Eagles Wake-Up Call: McLeod’s Path To Philly

How the high-priced safety is settling into Jim Schwartz's scheme, and who has stood out to him.

(Photo by: Jeff Fusco)

Rodney McLeod. (Jeff Fusco)

It was “very hard,” Rodney McLeod says, to leave the Rams. He never missed a game in four seasons after St. Louis signed him as an undrafted free agent in 2012, and when his contract was up this offseason, he thought he’d continue his career in the city that gave him his first opportunity to play in the NFL.

“I thought I was going to be a Ram for a long time. That’s what I was told throughout the whole process,” McLeod said. “Things happen and that’s part of this business and this league we’re in. Change happens, but it doesn’t mean change is always bad. It’s just about what I do with that change here.”

McLeod, who the Eagles signed to a five-year, $37 million deal in March (including $17 million guaranteed), reportedly received interest from the Giants and Ravens as well. But four years ago, when 253 prospects were drafted, McLeod wasn’t one of them. He says now that teams were uncertain about what position he’d play and many didn’t think he was a “true corner.”

During his rookie year, McLeod started on all four special teams units. He leaned on two veteran defensive backs to shorten his learning curve, including former Eagle Quintin Mikell, who also entered the NFL as an undrafted free agent.

“In my mind, if I didn’t make a play each game, then what am I here for?” he said. “They could just find somebody else to do what I’m doing.”

McLeod forced at least four turnovers in each of the last three seasons, and he developed a reputation as a hard-hitting deep safety who has a lot of range. In Philadelphia, however, it’s unclear what his role will be.

In the Eagles’ early OTAs, he and Malcolm Jenkins have taken on similar responsibilities. McLeod calls them “very interchangeable,” citing how they both have corner backgrounds and can cover tight ends. He also mentioned, however, that Jenkins likes playing closer to the line of scrimmage, and that he has “no feel at all” about how they’ll be deployed.

McLeod often picks Jenkins’ brain on the sideline regarding the intricacies of reading quarterbacks, while the defensive backs as a whole lean on Ron Brooks and Leodis McKelvin to help them learn Jim Schwartz’s scheme. McKelvin has also been the player who has stood out to McLeod early on.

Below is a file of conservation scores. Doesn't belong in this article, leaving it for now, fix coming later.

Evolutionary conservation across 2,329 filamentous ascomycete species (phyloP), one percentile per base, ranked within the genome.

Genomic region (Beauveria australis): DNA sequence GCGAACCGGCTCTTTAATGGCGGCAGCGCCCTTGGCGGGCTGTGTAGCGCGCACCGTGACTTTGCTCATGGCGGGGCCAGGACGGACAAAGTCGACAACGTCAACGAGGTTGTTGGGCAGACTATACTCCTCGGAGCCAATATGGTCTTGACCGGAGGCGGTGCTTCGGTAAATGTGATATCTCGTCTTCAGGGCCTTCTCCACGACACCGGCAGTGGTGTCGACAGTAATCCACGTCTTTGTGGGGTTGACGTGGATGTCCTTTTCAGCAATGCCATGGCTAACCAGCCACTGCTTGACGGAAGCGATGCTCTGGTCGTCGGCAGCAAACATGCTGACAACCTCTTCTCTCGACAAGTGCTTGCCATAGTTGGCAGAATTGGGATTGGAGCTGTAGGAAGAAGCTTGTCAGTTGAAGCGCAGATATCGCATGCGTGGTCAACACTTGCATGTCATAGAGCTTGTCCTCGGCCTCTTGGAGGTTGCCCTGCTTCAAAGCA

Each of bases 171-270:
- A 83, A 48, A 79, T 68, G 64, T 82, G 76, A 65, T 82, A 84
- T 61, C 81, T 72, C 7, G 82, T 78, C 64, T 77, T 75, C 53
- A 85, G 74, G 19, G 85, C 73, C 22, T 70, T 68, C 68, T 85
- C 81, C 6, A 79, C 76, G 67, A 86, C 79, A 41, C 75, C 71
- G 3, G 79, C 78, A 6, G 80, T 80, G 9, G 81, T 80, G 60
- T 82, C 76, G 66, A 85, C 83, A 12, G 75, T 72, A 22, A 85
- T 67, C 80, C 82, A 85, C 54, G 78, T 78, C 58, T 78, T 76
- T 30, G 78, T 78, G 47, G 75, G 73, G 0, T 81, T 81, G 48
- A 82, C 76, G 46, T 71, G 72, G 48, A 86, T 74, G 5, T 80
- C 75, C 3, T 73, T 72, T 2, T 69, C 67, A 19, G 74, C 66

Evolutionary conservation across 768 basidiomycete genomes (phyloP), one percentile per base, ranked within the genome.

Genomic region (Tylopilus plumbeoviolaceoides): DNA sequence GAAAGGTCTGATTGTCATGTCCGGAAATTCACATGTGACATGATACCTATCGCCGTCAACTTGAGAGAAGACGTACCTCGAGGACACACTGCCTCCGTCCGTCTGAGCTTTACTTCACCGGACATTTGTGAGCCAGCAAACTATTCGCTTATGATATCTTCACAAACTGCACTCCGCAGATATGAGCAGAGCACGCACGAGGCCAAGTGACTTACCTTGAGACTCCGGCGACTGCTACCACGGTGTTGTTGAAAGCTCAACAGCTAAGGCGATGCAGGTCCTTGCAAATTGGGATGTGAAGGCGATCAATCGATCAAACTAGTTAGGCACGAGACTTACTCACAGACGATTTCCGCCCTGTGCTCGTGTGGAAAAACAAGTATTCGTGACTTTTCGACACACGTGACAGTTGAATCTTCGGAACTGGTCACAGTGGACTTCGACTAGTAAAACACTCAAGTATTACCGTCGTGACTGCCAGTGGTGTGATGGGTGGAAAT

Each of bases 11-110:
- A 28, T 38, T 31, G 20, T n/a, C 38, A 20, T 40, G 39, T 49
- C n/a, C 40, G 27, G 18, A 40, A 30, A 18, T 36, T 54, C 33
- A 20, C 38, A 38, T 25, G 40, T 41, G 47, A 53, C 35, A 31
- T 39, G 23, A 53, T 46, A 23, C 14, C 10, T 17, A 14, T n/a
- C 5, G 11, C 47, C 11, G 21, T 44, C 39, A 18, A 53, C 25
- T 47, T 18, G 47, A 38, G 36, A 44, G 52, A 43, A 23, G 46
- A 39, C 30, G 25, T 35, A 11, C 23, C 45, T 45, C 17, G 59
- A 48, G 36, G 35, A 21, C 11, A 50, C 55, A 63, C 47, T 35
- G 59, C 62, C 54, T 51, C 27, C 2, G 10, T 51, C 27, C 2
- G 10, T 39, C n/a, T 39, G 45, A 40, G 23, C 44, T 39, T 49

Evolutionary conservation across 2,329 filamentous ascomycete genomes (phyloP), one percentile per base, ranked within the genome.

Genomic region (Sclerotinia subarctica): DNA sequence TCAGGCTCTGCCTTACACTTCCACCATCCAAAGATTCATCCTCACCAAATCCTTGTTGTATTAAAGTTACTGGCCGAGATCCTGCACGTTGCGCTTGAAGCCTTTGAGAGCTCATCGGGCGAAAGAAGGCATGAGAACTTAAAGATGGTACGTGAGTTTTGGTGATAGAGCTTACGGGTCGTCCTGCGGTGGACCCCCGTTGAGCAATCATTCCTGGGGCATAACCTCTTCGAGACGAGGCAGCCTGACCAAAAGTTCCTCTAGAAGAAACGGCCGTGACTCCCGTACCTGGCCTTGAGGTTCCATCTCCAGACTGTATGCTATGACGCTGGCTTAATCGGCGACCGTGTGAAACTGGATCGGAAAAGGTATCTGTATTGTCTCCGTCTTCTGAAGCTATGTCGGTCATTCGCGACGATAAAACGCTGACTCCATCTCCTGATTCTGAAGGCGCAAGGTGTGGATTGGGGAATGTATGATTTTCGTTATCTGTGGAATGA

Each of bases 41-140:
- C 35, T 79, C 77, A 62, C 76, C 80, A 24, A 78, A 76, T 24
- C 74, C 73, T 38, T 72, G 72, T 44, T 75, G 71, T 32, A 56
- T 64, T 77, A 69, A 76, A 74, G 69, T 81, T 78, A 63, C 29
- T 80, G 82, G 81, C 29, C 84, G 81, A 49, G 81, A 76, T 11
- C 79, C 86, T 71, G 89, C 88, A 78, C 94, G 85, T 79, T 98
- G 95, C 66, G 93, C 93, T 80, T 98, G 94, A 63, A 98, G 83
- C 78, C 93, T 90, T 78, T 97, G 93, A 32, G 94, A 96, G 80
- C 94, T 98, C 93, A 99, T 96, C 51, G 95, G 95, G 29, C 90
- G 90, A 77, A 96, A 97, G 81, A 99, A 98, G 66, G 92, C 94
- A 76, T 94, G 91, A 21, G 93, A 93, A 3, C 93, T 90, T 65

“From the first snap to the most recent snap, the guy is exact in his breaks,” McLeod said. “Smart guy, a vocal guy in the film room as well in teaching the younger guys about techniques and different things like that. I appreciate his game.”


The Eagles signed defensive tackle Derrick Lott and released punter Ryan Quigley.

Mailbag: Which Eagle will get the biggest boost in playing time in 2016?

Tim explains how Malcolm Jenkins is the perfect example of why scheme fit matters.


The Eagles are heavily invested in the offensive line, writes Paul Domowitch of the Daily News.

Currently, the Eagles have $32.55 million, or 21.3 percent of their total cap space, committed to their offensive line this season. That’s the third-highest cap total in the league, behind only Minnesota ($39.6M) and Oakland ($37.5M), according to salary bookkeeper spotrac.com.

Their five projected season-opening starters – tackles Jason Peters ($9.73M) and Lane Johnson ($8.13M), center Jason Kelce ($5.2M) and guards Brandon Brooks ($3.2M) and Allen Barbre ($1.95M) – have a cumulative cap cost of $28.21 million.

The closest to that in the NFC East is Washington at $21 million. Dallas is third at $17.5 million and the Giants fourth at a puny $11.2 million.

None of the four teams that reached the AFC and NFC championship games last season has a 2016 cap number higher than $21.5 million (Arizona) for its five projected offensive-line starters.

CSN Philly’s Dave Zangaro lists some questions for Jim Schwartz, who will address the media for the first time in months today.

Who are the starting corners?

While starters in the front seven and at the safety position are pretty-well defined, the corner positions are a little hazier. The presumed starters before OTAs were probably Nolan Carroll and Eric Rowe outside, with perhaps Leodis McKelvin in the slot.

But last week at OTAs, with Carroll not able to practice fully, McKelvin and Ron Brooks worked with the first-team defense and Rowe was on the field in nickel situations, which moved Brooks inside. Otherwise, Rowe worked with the second unit. Now, it’s still early, and McKelvin and Brooks know Schwartz’s defense from their time in Buffalo, but who will start once the season comes around?

The Eagles actually have some decent depth at cornerback, with Carroll, Rowe, McKelvin, Brooks, JaCorey Shepherd, Jaylen Watkins and Jalen Mills. But it’s still unclear how all of those guys will shake out and who will even make the team.


Practice begins at 10:50, while Jim Schwartz speaks at 12:45.